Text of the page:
• Accepting all difficulties come from our Father’s hand for “good” (Rom. 8:28)
  • Thanking and praising God in our adversities, and for them, since only by mastering them can we become like Jesus
  • Rising to minister to others’ needs, which breaks the chains of selfishness and frees us to live and serve joyfully
  • Looking around us and considering how others are suffering as bad as we are, or worse!

If persisted in, these simple measures will eliminate self-pity and make us the rarest of wonders, overcomers—mature Christians who, no matter what happens to them, are able to continue walking closely with Jesus, worshiping Him, faithfully serving others, and giving thanks for what they have. If we don’t eliminate self-pity, it will eliminate our usefulness to God. So examine yourself.

Are you pitying yourself over anything present? Past? About to happen? If so, ponder and practice these few thoughts on self-pity.



Greg Hinnant is a Bible expositor, teacher, and writer based in High Point, North Carolina. His books include Walking in His Ways, Spiritual Truths for Overcoming Adversity, Precious Pearls from the Proverbs, the devotionals Sweeter Than Honey and Not by Bread Aloneand others. Greg teaches with Christian Life Educators Network and speaks at churches and conferences. Visit him

{ Day 328 }.

Who among you fears the Lord? Who obeys the voice of His Servant? Who walks in darkness and has no light? Let him trust in the name of the Lord and rely upon his GodIsaiah 50:10, NKJV

Isaiah 50 describes the person who walks in the fear of the Lord. Part of the process of spiritual maturity is coming to the edge of our understanding, then walking on ahead without knowing what will happen next. God sometimes calls us, as He called Peter, to walk on water—to proceed in faith, but with uncertainty. Walking in darkness as it is used here doesn’t refer to moral darkness that comes from sin or demonic oppression. It simply means walking in unknown territory without clear light and reassuring direction. God’s silence forces us to grow in our confidence in Him as a person while we walk through the darkness, lacking a sense of direction. We eventually realize He was nearby all along. In this way, we develop our own personal history with God.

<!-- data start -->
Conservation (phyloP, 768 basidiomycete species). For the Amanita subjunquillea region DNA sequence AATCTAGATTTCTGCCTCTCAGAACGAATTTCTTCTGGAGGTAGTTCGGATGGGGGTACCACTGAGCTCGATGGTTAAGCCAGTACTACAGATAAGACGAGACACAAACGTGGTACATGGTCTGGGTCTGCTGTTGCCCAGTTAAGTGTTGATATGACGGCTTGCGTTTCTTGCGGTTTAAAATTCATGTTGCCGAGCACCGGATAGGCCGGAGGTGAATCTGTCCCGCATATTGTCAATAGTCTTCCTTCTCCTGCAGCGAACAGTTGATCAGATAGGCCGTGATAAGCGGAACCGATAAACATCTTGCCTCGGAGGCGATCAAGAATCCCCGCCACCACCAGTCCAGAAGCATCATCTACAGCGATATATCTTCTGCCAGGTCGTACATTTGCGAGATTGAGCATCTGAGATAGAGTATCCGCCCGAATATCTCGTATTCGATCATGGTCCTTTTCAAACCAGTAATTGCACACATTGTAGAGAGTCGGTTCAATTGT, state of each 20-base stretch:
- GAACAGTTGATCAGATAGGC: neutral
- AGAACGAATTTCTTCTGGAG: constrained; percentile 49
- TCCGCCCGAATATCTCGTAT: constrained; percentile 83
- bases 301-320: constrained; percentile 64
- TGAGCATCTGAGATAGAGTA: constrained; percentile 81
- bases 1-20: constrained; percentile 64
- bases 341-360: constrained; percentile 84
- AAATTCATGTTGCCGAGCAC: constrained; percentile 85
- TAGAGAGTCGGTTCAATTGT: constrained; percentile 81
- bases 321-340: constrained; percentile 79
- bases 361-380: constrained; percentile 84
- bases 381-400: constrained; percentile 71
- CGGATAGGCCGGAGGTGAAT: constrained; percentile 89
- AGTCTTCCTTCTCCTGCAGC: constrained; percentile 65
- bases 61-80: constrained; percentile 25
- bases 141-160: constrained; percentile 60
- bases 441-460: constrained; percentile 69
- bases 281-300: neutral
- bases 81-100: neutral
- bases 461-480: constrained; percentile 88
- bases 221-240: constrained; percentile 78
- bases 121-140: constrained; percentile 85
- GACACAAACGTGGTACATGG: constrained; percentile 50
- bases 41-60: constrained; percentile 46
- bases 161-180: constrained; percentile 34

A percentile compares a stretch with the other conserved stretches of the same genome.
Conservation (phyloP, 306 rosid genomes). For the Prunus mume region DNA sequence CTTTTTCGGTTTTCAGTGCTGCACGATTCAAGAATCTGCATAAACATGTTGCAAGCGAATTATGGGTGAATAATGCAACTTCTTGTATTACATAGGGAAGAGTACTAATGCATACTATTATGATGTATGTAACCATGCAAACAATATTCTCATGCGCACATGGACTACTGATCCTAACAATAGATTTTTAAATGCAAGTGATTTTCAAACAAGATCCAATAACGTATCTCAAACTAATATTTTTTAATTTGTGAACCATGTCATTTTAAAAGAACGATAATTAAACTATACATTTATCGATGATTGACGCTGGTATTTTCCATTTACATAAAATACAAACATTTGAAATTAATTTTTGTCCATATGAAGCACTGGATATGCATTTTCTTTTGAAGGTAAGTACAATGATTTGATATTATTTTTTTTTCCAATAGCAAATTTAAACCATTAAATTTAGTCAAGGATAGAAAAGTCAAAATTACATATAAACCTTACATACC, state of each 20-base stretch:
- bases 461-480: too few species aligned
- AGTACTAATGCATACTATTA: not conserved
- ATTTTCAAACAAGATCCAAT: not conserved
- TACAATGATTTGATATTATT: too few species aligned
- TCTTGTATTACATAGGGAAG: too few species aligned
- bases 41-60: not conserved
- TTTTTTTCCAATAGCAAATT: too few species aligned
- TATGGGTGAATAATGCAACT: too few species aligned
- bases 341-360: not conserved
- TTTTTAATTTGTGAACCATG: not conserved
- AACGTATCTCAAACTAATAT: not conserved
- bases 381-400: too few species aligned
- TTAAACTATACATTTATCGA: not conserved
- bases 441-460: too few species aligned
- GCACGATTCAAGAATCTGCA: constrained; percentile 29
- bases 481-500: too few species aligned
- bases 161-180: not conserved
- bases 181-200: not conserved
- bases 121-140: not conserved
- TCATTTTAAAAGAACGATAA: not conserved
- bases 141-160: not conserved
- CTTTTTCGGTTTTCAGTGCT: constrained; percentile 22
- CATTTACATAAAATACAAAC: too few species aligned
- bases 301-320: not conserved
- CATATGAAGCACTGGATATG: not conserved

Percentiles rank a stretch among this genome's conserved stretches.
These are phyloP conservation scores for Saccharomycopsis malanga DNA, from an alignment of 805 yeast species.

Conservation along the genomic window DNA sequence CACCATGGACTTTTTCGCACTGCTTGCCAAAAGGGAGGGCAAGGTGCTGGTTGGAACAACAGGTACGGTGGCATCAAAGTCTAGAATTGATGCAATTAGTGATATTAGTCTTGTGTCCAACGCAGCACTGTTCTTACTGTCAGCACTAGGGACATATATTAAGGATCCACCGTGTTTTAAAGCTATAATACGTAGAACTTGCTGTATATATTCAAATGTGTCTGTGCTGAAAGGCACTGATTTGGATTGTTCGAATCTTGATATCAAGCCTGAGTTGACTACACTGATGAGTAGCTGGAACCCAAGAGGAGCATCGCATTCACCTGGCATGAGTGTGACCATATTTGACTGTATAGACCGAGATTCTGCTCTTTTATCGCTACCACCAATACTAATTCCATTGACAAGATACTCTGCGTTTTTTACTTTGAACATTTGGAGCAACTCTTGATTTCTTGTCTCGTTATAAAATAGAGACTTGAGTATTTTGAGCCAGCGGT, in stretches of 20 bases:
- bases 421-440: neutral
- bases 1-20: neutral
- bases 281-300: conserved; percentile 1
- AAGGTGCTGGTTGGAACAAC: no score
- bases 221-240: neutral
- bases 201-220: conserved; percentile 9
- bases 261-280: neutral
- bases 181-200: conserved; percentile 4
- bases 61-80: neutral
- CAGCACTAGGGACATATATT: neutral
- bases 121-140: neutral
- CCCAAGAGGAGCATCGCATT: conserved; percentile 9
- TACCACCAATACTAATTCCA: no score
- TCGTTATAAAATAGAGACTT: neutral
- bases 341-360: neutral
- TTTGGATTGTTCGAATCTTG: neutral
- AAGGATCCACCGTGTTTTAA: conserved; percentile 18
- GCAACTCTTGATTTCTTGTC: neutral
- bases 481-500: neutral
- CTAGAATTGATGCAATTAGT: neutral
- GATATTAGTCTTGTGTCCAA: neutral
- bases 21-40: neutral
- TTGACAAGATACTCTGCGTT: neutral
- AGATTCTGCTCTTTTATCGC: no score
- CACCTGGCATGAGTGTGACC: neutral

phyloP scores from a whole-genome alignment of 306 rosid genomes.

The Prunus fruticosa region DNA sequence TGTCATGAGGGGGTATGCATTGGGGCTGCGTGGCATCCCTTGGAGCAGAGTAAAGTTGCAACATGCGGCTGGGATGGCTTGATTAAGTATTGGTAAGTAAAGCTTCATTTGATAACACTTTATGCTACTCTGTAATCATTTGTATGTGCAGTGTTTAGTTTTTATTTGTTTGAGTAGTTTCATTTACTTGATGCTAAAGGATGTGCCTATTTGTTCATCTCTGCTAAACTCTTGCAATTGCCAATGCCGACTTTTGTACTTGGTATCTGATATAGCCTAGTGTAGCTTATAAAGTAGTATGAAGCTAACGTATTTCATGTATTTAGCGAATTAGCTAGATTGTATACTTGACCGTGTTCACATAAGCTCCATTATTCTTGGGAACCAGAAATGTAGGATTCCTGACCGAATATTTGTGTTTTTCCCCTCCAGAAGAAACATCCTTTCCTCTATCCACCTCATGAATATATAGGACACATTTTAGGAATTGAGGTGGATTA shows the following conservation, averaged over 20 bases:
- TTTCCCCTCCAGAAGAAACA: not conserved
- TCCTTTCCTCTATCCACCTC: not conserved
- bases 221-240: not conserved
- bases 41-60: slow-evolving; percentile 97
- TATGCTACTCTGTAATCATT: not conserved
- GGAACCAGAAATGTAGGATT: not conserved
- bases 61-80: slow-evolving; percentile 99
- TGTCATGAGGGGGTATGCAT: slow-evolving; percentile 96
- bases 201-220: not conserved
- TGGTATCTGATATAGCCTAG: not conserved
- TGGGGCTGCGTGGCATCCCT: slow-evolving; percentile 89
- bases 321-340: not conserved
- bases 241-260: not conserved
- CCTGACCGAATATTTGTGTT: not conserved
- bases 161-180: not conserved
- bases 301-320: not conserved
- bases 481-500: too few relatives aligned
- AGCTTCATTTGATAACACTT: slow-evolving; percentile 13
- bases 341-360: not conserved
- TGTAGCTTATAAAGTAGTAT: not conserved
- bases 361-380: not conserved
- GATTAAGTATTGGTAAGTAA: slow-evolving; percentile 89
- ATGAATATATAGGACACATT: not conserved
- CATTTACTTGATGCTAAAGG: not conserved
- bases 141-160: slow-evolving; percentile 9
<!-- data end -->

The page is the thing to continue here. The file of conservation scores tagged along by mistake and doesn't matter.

Give me the courage, Father, to walk with You in blind faith, even when I do not understand Your plan and purpose. As long as I can sense Your presence in the darkness, I will confidently place my trust in You.

Do not manufacture an artificial light out
of your frustration with the darkness.


Saint Peter’s Bones on Display as Pope Francis Marks ‘Year of Faith’.

Image: Saint Peter's Bones on Display as Pope Francis Marks 'Year of Faith'

Pope Francis kisses relics of Saint Peter the apostle on Nov. 24 in St. Peter’s Square.

Bones believed to belong to Saint Peter, one of the founding fathers of the Catholic Church, went on display for the first time Sunday, as Pope Francis held a ceremony to end the “Year of Faith”.

Tens of thousands of pilgrims gathered to catch a glimpse of the remains, eight fragments of bone between two and three centimetres (around one inch) long displayed on an ivory bed within a bronze chest on a pedestal in St. Peter’s Square.

Doctor Reveals Healing Powers of Prayer 
The chest, given to pope Paul VI in 1971 and usually kept in the tiny chapel of the papal apartments, was decorated with a carving of Peter, who was a fisherman before becoming the Church’s first pope, casting his nets into the sea.

At the start of the solemn ceremony, Francis prayed before the chest, bordered by white and yellow roses, before blessing the bones with incense.

The bones have long been the object of controversy between historians and archaeologists: they were first discovered in a 1940 dig next to an ancient monument honouring Saint Peter, but ended up gathering dust in a storage box.

It was not until archaeologist Margherita Guarducci discovered graffiti near the excavated tomb reading “Petros eni”, which could mean “Peter is here”, that she requested tests on the fragments.

She found they belonged to a robust man who died aged between 60 and 70 and had been buried in a purple, gold-threaded cloth — enough to convince Paul VI to say in 1968 that Peter’s bones had been identified “in a convincing manner.”

With no DNA evidence to support the find, the debate over whether they really do belong to one of Jesus Christ’s apostles is likely to continue, but the Vatican has said it “has no intention of opening up any argument.”

“Faith, the people of God, have always believed these to be the relics of the apostle Peter, and we continue to venerate them in this way,” Rino Fisichella, head of the pontifical council for evangelisation, said in the Vatican’s newspaper L’Osservatore Romano.